As the dust settles from yet another British festival season, it seems that progression and inclusivity are once more at the forefront of the festival circuit, especially on a more feminine empowering stand point. Whether this is the likes of mainstream artists such as Billie Eilish bring a headliner sized set mid afternoon, or the likes of underground punk LGBTQ outfits such as Queen Zee ripping up the stage, Laura Jane Grace presenting the annual August Heavy Music Awards, or our American counterparts such as Sound & Fury exhibiting the female identifying photographers through an intimate exhibition, or the likes of Riot Grlll godmothers, Bikini Kill returning to the stage for Chicago’s Riot Fest, it seems that the festival season has become a time to celebrate and feel empowered by all of the iconic, strong, and talented women around us, and that we were finally beginning to make progression after decades of oppression within the creative industries.

Until we read the recent rider request of German festival, Death Feast. At first when receiving the rider via a female touring party member, we thought we were still dazed from a late night viewing of Spinal Tap. Maybe we had fallen asleep on the sofa and woken up in a lucid dream set in the 70s, one dictated by the toxic masculinity of the past. No, this is 2019. And this is a genuinely published, thought to be professional, and used rider. And it’s sending all of the wrong messages.

Let’s dive deeper shall we?


Advancing rider and technical rider information is like delivering the backbone to any event or festival. It lets the artists and their crew (in this case not if you don’t identify as a man) know how to get from point A to B.  But sometimes the obvious is far from stated. If like myself, you studied three years and got into serious debt for a first class honours degree in ‘music industry management’, you might want to look elsewhere for material to cite. Whilst there are plenty of amateur, grammatical, and downright lack of common sense based mistakes on the full rider, these are the two which are the most alarming.


There’s a festival not having a strong representation of all genders on the stage, and then there’s just slapping everyone around the face with a big old slice of misogyny. Check this out. This is real. This is a message. This is a festival that is downright disregarding all of the hardworking people who identify outside of the male gender. Oh unless you’re ‘owned’ by someone, or ‘you’ve known them more than one night’.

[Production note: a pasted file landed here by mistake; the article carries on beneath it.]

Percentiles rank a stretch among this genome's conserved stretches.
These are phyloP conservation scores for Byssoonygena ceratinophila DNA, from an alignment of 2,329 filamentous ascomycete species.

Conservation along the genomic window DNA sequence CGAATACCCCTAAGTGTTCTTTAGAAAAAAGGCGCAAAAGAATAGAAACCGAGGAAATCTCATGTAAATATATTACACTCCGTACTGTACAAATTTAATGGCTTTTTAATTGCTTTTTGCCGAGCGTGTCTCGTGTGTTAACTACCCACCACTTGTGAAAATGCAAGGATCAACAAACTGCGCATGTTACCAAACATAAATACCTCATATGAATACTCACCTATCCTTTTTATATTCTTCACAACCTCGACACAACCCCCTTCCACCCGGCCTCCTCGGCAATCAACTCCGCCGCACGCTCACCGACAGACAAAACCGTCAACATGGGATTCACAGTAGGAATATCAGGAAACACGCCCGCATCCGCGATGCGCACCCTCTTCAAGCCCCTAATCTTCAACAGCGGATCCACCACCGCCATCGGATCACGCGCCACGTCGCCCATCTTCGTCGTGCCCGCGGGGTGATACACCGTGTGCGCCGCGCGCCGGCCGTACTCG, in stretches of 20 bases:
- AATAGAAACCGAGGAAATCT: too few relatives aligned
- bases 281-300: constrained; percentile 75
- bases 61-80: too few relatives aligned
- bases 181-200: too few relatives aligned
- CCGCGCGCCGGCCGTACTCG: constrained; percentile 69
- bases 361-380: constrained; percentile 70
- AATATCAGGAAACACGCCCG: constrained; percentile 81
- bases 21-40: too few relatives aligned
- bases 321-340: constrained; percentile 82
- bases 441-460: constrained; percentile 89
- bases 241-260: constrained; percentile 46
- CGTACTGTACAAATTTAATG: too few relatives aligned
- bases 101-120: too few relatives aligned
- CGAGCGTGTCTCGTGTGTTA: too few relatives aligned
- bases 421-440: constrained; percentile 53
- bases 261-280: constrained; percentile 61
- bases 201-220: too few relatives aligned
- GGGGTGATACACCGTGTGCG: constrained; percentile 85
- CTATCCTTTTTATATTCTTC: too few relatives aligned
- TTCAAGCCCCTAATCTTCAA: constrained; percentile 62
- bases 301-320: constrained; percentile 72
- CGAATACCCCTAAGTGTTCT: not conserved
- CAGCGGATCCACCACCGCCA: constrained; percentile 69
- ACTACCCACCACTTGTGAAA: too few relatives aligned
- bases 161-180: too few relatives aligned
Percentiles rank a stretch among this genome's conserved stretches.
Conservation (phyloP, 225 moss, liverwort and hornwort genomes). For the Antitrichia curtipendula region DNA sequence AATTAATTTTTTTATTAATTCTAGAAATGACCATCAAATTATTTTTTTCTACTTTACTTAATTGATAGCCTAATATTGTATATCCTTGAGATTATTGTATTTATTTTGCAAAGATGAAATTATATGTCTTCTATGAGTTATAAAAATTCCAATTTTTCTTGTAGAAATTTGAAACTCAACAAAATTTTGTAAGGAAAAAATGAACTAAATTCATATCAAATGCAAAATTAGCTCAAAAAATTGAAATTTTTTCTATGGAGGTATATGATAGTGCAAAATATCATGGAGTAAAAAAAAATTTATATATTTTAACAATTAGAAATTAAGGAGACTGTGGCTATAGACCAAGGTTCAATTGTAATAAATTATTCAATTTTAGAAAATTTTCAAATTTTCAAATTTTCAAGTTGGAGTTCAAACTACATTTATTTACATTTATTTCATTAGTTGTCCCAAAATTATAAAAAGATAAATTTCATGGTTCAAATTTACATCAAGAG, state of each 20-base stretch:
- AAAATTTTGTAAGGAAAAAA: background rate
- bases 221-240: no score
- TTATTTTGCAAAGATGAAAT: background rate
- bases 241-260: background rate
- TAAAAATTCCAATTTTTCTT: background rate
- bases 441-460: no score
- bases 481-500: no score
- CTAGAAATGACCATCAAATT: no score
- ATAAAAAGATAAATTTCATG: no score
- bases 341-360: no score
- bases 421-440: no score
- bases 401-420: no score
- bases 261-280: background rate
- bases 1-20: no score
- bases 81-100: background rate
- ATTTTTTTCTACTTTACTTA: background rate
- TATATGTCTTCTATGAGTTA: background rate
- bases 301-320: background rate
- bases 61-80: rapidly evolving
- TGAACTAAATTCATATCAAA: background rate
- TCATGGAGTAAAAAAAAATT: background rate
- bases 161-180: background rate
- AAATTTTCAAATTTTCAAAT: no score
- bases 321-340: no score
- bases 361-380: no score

And if you’re ready for the irony, or more of an added insult to injury check out their live footage from the show, there’s no one accidentally dropping the camera here, and there’s no token ‘girl power’ needed on the festival’s social media … the festival is still yet to release a statement and a public apology for the above.

The various video content (now removed) from the festival’s socials also see’s multiple women try to push away camera crew who film their breasts, all the while disguising it as ‘streaming live sets’. You can see the screen grabs below:


A woman holds her hands up to tell the videographer to back off during the live performance

Festivals such as this pose more of a threat than ever before for our industry. In a time where progression to make all feel safe, and respected regardless of gender, race, sexuality, religion, ability, or identity, across all aspects of the industry is the utmost importance, it really does feel like a kick.

Whilst we are still awaiting an official statement or apology for the festival, you can check out the incredible work by the following charities and personnel, all of which strive to do the opposite of such an ignorant approach to the entertainment industry.



SHAWNA POTTER – “Making Spaces Safer: A Guide to Giving Harassment the Boot Wherever You Work, Play, and Gather” (Book







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